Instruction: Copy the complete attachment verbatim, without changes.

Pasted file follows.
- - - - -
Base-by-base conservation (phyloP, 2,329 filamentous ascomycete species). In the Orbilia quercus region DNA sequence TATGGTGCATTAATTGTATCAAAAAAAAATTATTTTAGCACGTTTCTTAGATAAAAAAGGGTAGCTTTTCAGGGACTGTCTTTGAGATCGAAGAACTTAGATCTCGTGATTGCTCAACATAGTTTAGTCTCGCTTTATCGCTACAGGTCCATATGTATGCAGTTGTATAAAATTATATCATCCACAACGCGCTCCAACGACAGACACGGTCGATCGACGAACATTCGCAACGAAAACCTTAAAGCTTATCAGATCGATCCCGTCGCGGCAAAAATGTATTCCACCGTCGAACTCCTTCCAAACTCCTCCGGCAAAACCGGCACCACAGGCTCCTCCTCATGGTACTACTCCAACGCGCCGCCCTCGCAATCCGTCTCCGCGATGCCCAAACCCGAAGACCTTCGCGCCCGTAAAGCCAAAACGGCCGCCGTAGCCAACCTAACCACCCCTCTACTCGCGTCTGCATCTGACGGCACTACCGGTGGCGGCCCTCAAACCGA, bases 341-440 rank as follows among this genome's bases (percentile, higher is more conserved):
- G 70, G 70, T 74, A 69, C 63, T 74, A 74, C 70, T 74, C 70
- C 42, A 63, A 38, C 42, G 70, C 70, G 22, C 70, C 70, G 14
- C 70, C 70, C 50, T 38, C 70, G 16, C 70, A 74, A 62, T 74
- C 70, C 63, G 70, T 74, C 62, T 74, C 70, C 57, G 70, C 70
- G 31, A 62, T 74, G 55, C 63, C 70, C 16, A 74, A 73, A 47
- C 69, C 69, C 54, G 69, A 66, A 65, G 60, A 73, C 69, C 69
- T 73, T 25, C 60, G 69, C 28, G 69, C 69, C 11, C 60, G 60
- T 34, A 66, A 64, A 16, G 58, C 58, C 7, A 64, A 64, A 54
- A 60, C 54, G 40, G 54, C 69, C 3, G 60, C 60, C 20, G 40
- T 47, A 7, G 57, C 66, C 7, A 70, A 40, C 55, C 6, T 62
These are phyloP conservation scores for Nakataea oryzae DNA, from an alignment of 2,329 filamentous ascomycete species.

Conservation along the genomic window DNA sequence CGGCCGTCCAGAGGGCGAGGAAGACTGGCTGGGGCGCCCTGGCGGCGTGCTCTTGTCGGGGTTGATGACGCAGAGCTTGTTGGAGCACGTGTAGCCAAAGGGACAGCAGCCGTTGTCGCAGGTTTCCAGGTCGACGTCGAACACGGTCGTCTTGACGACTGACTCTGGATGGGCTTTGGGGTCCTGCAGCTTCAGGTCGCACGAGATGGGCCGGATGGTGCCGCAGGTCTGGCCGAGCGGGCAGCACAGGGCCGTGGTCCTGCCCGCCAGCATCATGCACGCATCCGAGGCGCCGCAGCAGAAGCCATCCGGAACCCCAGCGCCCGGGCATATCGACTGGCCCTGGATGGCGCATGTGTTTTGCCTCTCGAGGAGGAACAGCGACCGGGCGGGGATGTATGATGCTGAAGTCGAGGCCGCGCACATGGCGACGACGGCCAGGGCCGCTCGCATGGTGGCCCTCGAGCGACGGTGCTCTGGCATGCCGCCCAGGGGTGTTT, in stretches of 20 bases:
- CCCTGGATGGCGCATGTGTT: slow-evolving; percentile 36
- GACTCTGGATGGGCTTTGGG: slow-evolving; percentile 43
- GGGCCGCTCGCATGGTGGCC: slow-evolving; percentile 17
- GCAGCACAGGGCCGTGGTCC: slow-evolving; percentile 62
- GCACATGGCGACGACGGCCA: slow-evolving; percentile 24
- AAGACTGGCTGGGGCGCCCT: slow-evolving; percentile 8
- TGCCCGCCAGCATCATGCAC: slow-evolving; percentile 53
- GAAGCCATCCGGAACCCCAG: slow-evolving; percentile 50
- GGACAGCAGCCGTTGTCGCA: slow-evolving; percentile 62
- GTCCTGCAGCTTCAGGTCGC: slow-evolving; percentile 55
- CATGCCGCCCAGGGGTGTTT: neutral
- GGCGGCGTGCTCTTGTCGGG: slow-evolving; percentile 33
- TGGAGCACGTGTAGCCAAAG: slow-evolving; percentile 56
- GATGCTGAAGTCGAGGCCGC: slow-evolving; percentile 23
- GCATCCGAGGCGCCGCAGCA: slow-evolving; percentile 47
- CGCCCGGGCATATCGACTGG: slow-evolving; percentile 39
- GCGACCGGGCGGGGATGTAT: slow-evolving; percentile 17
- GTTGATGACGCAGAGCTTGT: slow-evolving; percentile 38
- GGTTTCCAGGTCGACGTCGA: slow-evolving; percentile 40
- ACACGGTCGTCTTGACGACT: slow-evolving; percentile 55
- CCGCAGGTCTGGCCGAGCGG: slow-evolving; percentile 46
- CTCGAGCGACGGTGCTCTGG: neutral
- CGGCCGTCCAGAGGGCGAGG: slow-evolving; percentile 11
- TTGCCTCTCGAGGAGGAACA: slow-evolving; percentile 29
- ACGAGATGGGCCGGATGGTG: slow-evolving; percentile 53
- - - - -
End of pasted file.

Base-by-base conservation (phyloP, 2,329 filamentous ascomycete species). In the Orbilia quercus region DNA sequence TATGGTGCATTAATTGTATCAAAAAAAAATTATTTTAGCACGTTTCTTAGATAAAAAAGGGTAGCTTTTCAGGGACTGTCTTTGAGATCGAAGAACTTAGATCTCGTGATTGCTCAACATAGTTTAGTCTCGCTTTATCGCTACAGGTCCATATGTATGCAGTTGTATAAAATTATATCATCCACAACGCGCTCCAACGACAGACACGGTCGATCGACGAACATTCGCAACGAAAACCTTAAAGCTTATCAGATCGATCCCGTCGCGGCAAAAATGTATTCCACCGTCGAACTCCTTCCAAACTCCTCCGGCAAAACCGGCACCACAGGCTCCTCCTCATGGTACTACTCCAACGCGCCGCCCTCGCAATCCGTCTCCGCGATGCCCAAACCCGAAGACCTTCGCGCCCGTAAAGCCAAAACGGCCGCCGTAGCCAACCTAACCACCCCTCTACTCGCGTCTGCATCTGACGGCACTACCGGTGGCGGCCCTCAAACCGA, bases 341-440 rank as follows among this genome's bases (percentile, higher is more conserved):
- G 70, G 70, T 74, A 69, C 63, T 74, A 74, C 70, T 74, C 70
- C 42, A 63, A 38, C 42, G 70, C 70, G 22, C 70, C 70, G 14
- C 70, C 70, C 50, T 38, C 70, G 16, C 70, A 74, A 62, T 74
- C 70, C 63, G 70, T 74, C 62, T 74, C 70, C 57, G 70, C 70
- G 31, A 62, T 74, G 55, C 63, C 70, C 16, A 74, A 73, A 47
- C 69, C 69, C 54, G 69, A 66, A 65, G 60, A 73, C 69, C 69
- T 73, T 25, C 60, G 69, C 28, G 69, C 69, C 11, C 60, G 60
- T 34, A 66, A 64, A 16, G 58, C 58, C 7, A 64, A 64, A 54
- A 60, C 54, G 40, G 54, C 69, C 3, G 60, C 60, C 20, G 40
- T 47, A 7, G 57, C 66, C 7, A 70, A 40, C 55, C 6, T 62
These are phyloP conservation scores for Nakataea oryzae DNA, from an alignment of 2,329 filamentous ascomycete species.

Conservation along the genomic window DNA sequence CGGCCGTCCAGAGGGCGAGGAAGACTGGCTGGGGCGCCCTGGCGGCGTGCTCTTGTCGGGGTTGATGACGCAGAGCTTGTTGGAGCACGTGTAGCCAAAGGGACAGCAGCCGTTGTCGCAGGTTTCCAGGTCGACGTCGAACACGGTCGTCTTGACGACTGACTCTGGATGGGCTTTGGGGTCCTGCAGCTTCAGGTCGCACGAGATGGGCCGGATGGTGCCGCAGGTCTGGCCGAGCGGGCAGCACAGGGCCGTGGTCCTGCCCGCCAGCATCATGCACGCATCCGAGGCGCCGCAGCAGAAGCCATCCGGAACCCCAGCGCCCGGGCATATCGACTGGCCCTGGATGGCGCATGTGTTTTGCCTCTCGAGGAGGAACAGCGACCGGGCGGGGATGTATGATGCTGAAGTCGAGGCCGCGCACATGGCGACGACGGCCAGGGCCGCTCGCATGGTGGCCCTCGAGCGACGGTGCTCTGGCATGCCGCCCAGGGGTGTTT, in stretches of 20 bases:
- CCCTGGATGGCGCATGTGTT: slow-evolving; percentile 36
- GACTCTGGATGGGCTTTGGG: slow-evolving; percentile 43
- GGGCCGCTCGCATGGTGGCC: slow-evolving; percentile 17
- GCAGCACAGGGCCGTGGTCC: slow-evolving; percentile 62
- GCACATGGCGACGACGGCCA: slow-evolving; percentile 24
- AAGACTGGCTGGGGCGCCCT: slow-evolving; percentile 8
- TGCCCGCCAGCATCATGCAC: slow-evolving; percentile 53
- GAAGCCATCCGGAACCCCAG: slow-evolving; percentile 50
- GGACAGCAGCCGTTGTCGCA: slow-evolving; percentile 62
- GTCCTGCAGCTTCAGGTCGC: slow-evolving; percentile 55
- CATGCCGCCCAGGGGTGTTT: neutral
- GGCGGCGTGCTCTTGTCGGG: slow-evolving; percentile 33
- TGGAGCACGTGTAGCCAAAG: slow-evolving; percentile 56
- GATGCTGAAGTCGAGGCCGC: slow-evolving; percentile 23
- GCATCCGAGGCGCCGCAGCA: slow-evolving; percentile 47
- CGCCCGGGCATATCGACTGG: slow-evolving; percentile 39
- GCGACCGGGCGGGGATGTAT: slow-evolving; percentile 17
- GTTGATGACGCAGAGCTTGT: slow-evolving; percentile 38
- GGTTTCCAGGTCGACGTCGA: slow-evolving; percentile 40
- ACACGGTCGTCTTGACGACT: slow-evolving; percentile 55
- CCGCAGGTCTGGCCGAGCGG: slow-evolving; percentile 46
- CTCGAGCGACGGTGCTCTGG: neutral
- CGGCCGTCCAGAGGGCGAGG: slow-evolving; percentile 11
- TTGCCTCTCGAGGAGGAACA: slow-evolving; percentile 29
- ACGAGATGGGCCGGATGGTG: slow-evolving; percentile 53